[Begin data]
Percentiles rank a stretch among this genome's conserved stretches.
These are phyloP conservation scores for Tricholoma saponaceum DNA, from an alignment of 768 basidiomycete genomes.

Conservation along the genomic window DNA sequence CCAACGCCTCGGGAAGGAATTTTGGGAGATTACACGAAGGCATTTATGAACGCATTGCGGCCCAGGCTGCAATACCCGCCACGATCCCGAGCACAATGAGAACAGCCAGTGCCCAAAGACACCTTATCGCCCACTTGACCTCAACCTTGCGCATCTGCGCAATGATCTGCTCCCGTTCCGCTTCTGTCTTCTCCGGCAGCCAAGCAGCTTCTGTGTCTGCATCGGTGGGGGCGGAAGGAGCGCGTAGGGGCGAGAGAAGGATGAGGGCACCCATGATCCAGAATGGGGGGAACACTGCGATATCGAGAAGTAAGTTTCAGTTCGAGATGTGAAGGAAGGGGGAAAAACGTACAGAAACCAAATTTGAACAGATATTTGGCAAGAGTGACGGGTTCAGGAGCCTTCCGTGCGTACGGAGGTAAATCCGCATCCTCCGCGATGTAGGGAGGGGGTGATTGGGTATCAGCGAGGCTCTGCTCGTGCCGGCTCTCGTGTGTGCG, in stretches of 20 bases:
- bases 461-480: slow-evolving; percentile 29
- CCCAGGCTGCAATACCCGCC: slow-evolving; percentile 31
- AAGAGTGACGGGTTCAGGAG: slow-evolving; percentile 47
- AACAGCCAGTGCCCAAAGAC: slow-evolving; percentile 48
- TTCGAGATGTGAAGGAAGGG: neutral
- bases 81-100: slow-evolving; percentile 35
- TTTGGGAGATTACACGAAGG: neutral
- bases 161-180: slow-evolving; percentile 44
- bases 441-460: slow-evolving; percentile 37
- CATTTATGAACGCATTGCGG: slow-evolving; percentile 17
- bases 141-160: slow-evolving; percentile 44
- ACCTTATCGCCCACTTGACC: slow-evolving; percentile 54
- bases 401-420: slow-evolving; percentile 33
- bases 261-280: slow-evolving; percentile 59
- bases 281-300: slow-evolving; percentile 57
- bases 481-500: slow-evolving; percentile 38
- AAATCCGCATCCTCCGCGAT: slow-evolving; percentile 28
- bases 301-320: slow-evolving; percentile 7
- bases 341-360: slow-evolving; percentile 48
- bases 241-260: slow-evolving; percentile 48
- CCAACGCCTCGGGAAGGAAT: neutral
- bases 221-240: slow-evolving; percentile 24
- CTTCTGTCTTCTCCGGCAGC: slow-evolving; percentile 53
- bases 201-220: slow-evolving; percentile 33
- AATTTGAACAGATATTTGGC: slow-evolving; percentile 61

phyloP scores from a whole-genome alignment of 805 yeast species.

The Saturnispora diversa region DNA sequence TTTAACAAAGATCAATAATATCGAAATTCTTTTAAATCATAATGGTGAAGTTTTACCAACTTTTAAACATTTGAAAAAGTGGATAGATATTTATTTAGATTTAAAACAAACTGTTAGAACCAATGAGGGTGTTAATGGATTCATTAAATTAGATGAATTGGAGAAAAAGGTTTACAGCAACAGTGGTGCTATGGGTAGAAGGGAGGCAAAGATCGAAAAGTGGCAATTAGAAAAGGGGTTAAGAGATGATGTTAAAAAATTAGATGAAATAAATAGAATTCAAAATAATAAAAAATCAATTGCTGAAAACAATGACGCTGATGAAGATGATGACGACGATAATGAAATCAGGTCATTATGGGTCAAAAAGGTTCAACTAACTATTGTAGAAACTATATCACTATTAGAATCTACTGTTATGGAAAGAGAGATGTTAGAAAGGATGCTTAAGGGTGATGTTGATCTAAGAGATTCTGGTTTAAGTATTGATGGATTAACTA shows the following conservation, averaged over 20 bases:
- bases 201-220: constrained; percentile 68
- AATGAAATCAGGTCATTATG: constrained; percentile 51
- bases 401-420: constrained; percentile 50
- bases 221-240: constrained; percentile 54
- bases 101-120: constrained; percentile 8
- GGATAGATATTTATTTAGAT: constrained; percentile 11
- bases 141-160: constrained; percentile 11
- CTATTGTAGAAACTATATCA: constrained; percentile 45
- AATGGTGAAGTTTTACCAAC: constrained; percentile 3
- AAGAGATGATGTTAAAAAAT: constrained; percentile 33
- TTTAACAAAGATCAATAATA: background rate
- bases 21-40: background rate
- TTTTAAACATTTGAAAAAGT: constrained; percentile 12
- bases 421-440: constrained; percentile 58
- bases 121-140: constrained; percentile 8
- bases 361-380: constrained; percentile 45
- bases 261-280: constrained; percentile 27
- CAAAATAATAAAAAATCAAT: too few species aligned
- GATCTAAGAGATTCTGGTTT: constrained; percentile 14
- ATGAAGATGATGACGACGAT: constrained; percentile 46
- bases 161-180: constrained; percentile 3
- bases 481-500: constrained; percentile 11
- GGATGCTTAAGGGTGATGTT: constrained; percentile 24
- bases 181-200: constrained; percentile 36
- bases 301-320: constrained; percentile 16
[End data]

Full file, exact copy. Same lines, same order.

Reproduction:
Percentiles rank a stretch among this genome's conserved stretches.
These are phyloP conservation scores for Tricholoma saponaceum DNA, from an alignment of 768 basidiomycete genomes.

Conservation along the genomic window DNA sequence CCAACGCCTCGGGAAGGAATTTTGGGAGATTACACGAAGGCATTTATGAACGCATTGCGGCCCAGGCTGCAATACCCGCCACGATCCCGAGCACAATGAGAACAGCCAGTGCCCAAAGACACCTTATCGCCCACTTGACCTCAACCTTGCGCATCTGCGCAATGATCTGCTCCCGTTCCGCTTCTGTCTTCTCCGGCAGCCAAGCAGCTTCTGTGTCTGCATCGGTGGGGGCGGAAGGAGCGCGTAGGGGCGAGAGAAGGATGAGGGCACCCATGATCCAGAATGGGGGGAACACTGCGATATCGAGAAGTAAGTTTCAGTTCGAGATGTGAAGGAAGGGGGAAAAACGTACAGAAACCAAATTTGAACAGATATTTGGCAAGAGTGACGGGTTCAGGAGCCTTCCGTGCGTACGGAGGTAAATCCGCATCCTCCGCGATGTAGGGAGGGGGTGATTGGGTATCAGCGAGGCTCTGCTCGTGCCGGCTCTCGTGTGTGCG, in stretches of 20 bases:
- bases 461-480: slow-evolving; percentile 29
- CCCAGGCTGCAATACCCGCC: slow-evolving; percentile 31
- AAGAGTGACGGGTTCAGGAG: slow-evolving; percentile 47
- AACAGCCAGTGCCCAAAGAC: slow-evolving; percentile 48
- TTCGAGATGTGAAGGAAGGG: neutral
- bases 81-100: slow-evolving; percentile 35
- TTTGGGAGATTACACGAAGG: neutral
- bases 161-180: slow-evolving; percentile 44
- bases 441-460: slow-evolving; percentile 37
- CATTTATGAACGCATTGCGG: slow-evolving; percentile 17
- bases 141-160: slow-evolving; percentile 44
- ACCTTATCGCCCACTTGACC: slow-evolving; percentile 54
- bases 401-420: slow-evolving; percentile 33
- bases 261-280: slow-evolving; percentile 59
- bases 281-300: slow-evolving; percentile 57
- bases 481-500: slow-evolving; percentile 38
- AAATCCGCATCCTCCGCGAT: slow-evolving; percentile 28
- bases 301-320: slow-evolving; percentile 7
- bases 341-360: slow-evolving; percentile 48
- bases 241-260: slow-evolving; percentile 48
- CCAACGCCTCGGGAAGGAAT: neutral
- bases 221-240: slow-evolving; percentile 24
- CTTCTGTCTTCTCCGGCAGC: slow-evolving; percentile 53
- bases 201-220: slow-evolving; percentile 33
- AATTTGAACAGATATTTGGC: slow-evolving; percentile 61

phyloP scores from a whole-genome alignment of 805 yeast species.

The Saturnispora diversa region DNA sequence TTTAACAAAGATCAATAATATCGAAATTCTTTTAAATCATAATGGTGAAGTTTTACCAACTTTTAAACATTTGAAAAAGTGGATAGATATTTATTTAGATTTAAAACAAACTGTTAGAACCAATGAGGGTGTTAATGGATTCATTAAATTAGATGAATTGGAGAAAAAGGTTTACAGCAACAGTGGTGCTATGGGTAGAAGGGAGGCAAAGATCGAAAAGTGGCAATTAGAAAAGGGGTTAAGAGATGATGTTAAAAAATTAGATGAAATAAATAGAATTCAAAATAATAAAAAATCAATTGCTGAAAACAATGACGCTGATGAAGATGATGACGACGATAATGAAATCAGGTCATTATGGGTCAAAAAGGTTCAACTAACTATTGTAGAAACTATATCACTATTAGAATCTACTGTTATGGAAAGAGAGATGTTAGAAAGGATGCTTAAGGGTGATGTTGATCTAAGAGATTCTGGTTTAAGTATTGATGGATTAACTA shows the following conservation, averaged over 20 bases:
- bases 201-220: constrained; percentile 68
- AATGAAATCAGGTCATTATG: constrained; percentile 51
- bases 401-420: constrained; percentile 50
- bases 221-240: constrained; percentile 54
- bases 101-120: constrained; percentile 8
- GGATAGATATTTATTTAGAT: constrained; percentile 11
- bases 141-160: constrained; percentile 11
- CTATTGTAGAAACTATATCA: constrained; percentile 45
- AATGGTGAAGTTTTACCAAC: constrained; percentile 3
- AAGAGATGATGTTAAAAAAT: constrained; percentile 33
- TTTAACAAAGATCAATAATA: background rate
- bases 21-40: background rate
- TTTTAAACATTTGAAAAAGT: constrained; percentile 12
- bases 421-440: constrained; percentile 58
- bases 121-140: constrained; percentile 8
- bases 361-380: constrained; percentile 45
- bases 261-280: constrained; percentile 27
- CAAAATAATAAAAAATCAAT: too few species aligned
- GATCTAAGAGATTCTGGTTT: constrained; percentile 14
- ATGAAGATGATGACGACGAT: constrained; percentile 46
- bases 161-180: constrained; percentile 3
- bases 481-500: constrained; percentile 11
- GGATGCTTAAGGGTGATGTT: constrained; percentile 24
- bases 181-200: constrained; percentile 36
- bases 301-320: constrained; percentile 16